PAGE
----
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Vuzix shows off its Google Glass killer, available now for $1,000

More people may be able to buy and try out Google Glass these days, but it’s still an elusive and exclusive piece of hardware. However, if you want to save yourself a bit of money (but as we’ll discover, not all that much), then Vuzix has put its own M100 smart glasses up for sale to just about anyone. You’ll just have to get used to saying no to the inevitable barrage of, “Hey, are you wearing Google Glass?” questions though.

Vuzix says the M100 is the world’s first commercially available pair of smart glasses, but really it’s more of a hybrid Bluetooth earpiece/monocle with an over-the-head mount. The screen displays an image equivalent to a 4-inch mobile screen viewed at 14-inches away, with a resolution of somewhere around 240 x 400 pixels, or WQVGA.

It can be used over the left or right eye, and has a 1GHz Texas Instruments processor, 1GB of RAM, 4GB of internal memory, and an Android 4.0 Ice Cream Sandwich operating system. Vuzix talks a lot about its potential use as an augmented reality device, but doesn’t provide examples. Other features include a MicroSD card slot, a microphone, a speaker and various sensors. Like Glass, it has a video camera capable of taking 5-megapixel stills and shooting 1080p video.

A selection of pre-installed apps help with recording and viewing pictures, plus it’ll link up with your phone – Android only at the moment – and display notifications, track events, GPS directions, and show calendar entries. The battery is estimated to last six hours in standby, or two hours with the display activated.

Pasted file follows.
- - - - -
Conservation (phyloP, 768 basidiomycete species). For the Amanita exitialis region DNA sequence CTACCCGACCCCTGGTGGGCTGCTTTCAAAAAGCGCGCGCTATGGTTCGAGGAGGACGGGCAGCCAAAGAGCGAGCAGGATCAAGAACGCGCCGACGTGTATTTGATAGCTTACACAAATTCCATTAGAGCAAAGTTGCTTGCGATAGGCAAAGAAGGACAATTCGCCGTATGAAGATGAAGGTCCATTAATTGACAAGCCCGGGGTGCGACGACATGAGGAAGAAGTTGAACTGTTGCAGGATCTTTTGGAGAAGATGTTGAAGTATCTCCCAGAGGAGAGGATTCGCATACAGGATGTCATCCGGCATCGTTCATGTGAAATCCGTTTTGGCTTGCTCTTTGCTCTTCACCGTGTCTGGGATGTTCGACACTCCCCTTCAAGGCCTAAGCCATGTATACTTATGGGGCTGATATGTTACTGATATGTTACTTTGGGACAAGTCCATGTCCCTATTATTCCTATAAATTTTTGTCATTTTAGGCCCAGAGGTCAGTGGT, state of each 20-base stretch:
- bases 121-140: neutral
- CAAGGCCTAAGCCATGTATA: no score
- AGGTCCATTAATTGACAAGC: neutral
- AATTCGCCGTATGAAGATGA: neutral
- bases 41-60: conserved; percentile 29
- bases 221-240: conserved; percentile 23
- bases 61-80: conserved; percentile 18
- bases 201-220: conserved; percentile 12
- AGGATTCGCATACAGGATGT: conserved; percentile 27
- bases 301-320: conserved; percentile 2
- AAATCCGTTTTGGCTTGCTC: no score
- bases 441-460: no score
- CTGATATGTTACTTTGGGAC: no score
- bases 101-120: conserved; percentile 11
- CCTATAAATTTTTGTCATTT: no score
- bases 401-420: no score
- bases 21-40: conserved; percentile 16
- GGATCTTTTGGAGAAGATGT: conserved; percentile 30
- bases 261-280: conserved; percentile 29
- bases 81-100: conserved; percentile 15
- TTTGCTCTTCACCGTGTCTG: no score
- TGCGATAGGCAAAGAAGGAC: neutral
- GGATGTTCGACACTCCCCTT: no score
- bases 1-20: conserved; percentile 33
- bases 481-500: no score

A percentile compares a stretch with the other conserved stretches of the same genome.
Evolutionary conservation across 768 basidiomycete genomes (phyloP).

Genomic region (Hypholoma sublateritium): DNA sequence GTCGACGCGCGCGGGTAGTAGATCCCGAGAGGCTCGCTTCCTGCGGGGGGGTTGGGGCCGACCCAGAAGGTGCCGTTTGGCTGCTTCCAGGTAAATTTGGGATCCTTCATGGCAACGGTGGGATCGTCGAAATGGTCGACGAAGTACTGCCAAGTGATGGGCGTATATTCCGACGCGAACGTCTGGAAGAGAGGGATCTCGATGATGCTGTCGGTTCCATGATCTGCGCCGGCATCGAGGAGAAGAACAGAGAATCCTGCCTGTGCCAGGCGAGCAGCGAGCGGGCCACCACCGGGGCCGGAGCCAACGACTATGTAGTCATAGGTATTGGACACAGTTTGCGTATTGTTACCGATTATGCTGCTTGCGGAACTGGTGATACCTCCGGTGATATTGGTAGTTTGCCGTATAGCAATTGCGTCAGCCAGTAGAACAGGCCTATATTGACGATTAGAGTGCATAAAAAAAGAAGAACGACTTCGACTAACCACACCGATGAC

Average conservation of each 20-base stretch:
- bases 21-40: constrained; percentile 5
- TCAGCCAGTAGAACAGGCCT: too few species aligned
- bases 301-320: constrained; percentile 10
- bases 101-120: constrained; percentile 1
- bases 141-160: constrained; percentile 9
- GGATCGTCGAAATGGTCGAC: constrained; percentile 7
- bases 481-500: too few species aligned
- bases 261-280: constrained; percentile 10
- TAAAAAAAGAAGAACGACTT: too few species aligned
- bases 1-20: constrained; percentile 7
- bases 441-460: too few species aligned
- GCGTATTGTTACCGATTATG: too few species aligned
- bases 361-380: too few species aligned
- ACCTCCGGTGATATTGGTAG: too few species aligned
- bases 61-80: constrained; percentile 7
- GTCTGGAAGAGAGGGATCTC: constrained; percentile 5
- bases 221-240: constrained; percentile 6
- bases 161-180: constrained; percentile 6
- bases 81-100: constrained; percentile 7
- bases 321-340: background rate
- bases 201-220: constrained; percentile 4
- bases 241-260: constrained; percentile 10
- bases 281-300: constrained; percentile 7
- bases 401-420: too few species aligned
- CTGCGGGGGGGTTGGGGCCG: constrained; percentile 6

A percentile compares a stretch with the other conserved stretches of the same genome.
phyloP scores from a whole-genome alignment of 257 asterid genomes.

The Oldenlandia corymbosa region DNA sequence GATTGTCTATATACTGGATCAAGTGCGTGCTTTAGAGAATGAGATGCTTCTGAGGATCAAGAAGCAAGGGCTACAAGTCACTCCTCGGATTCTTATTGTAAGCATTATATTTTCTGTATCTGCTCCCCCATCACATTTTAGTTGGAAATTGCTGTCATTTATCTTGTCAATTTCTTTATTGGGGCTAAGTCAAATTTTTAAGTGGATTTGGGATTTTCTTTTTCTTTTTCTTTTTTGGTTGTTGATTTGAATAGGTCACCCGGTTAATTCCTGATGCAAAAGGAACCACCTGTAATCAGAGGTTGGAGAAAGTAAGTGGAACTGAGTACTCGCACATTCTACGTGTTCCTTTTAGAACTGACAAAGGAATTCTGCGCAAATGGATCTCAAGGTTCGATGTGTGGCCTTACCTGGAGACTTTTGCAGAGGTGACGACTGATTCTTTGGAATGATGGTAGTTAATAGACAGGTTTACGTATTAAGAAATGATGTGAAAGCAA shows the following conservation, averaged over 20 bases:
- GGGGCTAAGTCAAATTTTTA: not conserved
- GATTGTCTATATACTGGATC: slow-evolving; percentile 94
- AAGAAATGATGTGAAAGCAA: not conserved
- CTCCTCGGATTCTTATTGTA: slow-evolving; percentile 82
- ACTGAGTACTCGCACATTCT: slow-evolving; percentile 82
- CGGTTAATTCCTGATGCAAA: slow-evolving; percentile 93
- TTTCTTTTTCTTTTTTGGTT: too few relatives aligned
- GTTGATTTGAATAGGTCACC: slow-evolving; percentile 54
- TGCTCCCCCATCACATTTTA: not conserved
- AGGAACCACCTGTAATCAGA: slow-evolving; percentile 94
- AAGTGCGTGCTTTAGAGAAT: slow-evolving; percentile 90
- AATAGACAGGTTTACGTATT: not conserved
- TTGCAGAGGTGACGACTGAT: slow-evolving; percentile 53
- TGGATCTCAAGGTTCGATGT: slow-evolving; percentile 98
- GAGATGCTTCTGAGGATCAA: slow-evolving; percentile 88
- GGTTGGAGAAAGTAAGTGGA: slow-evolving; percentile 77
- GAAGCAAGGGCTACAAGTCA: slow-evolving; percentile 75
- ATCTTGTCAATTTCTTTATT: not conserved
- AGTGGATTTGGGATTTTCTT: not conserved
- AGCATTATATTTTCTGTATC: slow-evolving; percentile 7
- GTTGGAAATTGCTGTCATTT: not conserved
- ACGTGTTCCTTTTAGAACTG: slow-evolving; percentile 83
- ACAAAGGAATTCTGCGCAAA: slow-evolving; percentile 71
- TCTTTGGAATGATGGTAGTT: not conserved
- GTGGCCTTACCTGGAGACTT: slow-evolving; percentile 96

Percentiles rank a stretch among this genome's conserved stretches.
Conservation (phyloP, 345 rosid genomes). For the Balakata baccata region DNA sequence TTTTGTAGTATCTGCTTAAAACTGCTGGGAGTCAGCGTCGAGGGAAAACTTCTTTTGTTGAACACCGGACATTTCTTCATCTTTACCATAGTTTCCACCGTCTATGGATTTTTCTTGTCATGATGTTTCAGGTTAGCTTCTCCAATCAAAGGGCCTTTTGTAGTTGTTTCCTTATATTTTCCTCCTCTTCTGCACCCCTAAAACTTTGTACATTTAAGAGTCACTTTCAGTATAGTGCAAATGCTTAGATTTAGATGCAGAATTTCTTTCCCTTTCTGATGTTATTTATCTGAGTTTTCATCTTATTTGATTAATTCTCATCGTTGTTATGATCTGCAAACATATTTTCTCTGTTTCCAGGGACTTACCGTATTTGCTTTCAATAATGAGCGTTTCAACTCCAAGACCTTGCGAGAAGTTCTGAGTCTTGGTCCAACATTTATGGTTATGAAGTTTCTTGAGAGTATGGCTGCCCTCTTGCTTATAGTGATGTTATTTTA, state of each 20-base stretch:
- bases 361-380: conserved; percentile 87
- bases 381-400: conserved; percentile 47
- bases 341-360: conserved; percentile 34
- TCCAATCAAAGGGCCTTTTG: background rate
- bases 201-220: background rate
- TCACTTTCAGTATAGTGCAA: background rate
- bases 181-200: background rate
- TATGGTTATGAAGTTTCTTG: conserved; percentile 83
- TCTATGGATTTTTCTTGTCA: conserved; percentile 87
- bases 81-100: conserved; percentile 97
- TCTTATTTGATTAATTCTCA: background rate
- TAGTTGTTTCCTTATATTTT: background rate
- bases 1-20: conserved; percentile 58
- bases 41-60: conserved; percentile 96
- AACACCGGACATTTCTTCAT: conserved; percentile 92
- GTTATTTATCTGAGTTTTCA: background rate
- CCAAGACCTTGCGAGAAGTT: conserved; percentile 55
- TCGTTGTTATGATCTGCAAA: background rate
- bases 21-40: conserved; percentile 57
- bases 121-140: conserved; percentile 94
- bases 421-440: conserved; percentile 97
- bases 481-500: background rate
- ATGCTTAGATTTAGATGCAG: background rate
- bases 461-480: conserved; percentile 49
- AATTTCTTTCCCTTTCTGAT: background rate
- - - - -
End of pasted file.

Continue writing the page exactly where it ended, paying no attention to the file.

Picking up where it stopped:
We got a chance to try out Vuzix’s M100 glasses during CES 2013, and we were told it would cost less than $500 when it went on sale before the end of the year. Um, no. Vuzix got that a bit wrong, as you need to spend $1,000. That’s dangerously close to Google Glass money. If you’re not put off by the high price, then you can order the M100 through the firm’s site, but there’s still a two to four week wait before it ships.

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Andy Boxall
Senior Mobile Writer
Andy is a Senior Writer at Digital Trends, where he concentrates on mobile technology, a subject he has written about for…
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